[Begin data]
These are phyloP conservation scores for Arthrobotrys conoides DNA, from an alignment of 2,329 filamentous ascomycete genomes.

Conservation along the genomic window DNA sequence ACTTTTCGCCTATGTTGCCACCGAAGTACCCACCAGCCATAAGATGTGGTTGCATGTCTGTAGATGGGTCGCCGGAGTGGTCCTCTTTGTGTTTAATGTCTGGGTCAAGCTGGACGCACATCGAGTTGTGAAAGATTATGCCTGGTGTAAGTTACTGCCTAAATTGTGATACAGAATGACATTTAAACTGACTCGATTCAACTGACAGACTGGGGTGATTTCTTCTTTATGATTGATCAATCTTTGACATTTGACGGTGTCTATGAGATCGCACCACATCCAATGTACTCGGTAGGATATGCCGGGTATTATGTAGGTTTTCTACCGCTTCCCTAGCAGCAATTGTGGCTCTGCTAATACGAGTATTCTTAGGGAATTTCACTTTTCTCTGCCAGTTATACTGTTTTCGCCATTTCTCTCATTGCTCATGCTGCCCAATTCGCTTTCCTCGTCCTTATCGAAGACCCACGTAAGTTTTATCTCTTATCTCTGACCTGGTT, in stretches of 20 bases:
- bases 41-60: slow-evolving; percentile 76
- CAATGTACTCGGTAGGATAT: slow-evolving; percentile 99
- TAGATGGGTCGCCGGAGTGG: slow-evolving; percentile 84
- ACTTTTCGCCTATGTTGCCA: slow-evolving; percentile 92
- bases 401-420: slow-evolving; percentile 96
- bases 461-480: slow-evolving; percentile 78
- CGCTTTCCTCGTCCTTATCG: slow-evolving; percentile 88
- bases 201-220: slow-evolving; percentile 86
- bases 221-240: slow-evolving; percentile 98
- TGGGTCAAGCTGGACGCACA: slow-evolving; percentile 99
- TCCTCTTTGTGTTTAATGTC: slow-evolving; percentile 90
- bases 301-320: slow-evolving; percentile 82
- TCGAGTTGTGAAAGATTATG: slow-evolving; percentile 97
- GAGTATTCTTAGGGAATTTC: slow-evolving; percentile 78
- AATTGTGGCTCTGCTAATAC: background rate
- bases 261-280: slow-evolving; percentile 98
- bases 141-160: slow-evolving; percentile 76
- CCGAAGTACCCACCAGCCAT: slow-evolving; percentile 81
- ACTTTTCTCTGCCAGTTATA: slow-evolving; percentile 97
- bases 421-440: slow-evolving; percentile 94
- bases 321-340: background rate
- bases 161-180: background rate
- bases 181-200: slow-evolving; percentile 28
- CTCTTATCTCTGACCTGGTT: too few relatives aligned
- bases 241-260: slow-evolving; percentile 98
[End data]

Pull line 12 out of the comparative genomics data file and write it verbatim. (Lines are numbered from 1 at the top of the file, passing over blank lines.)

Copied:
- TGGGTCAAGCTGGACGCACA: slow-evolving; percentile 99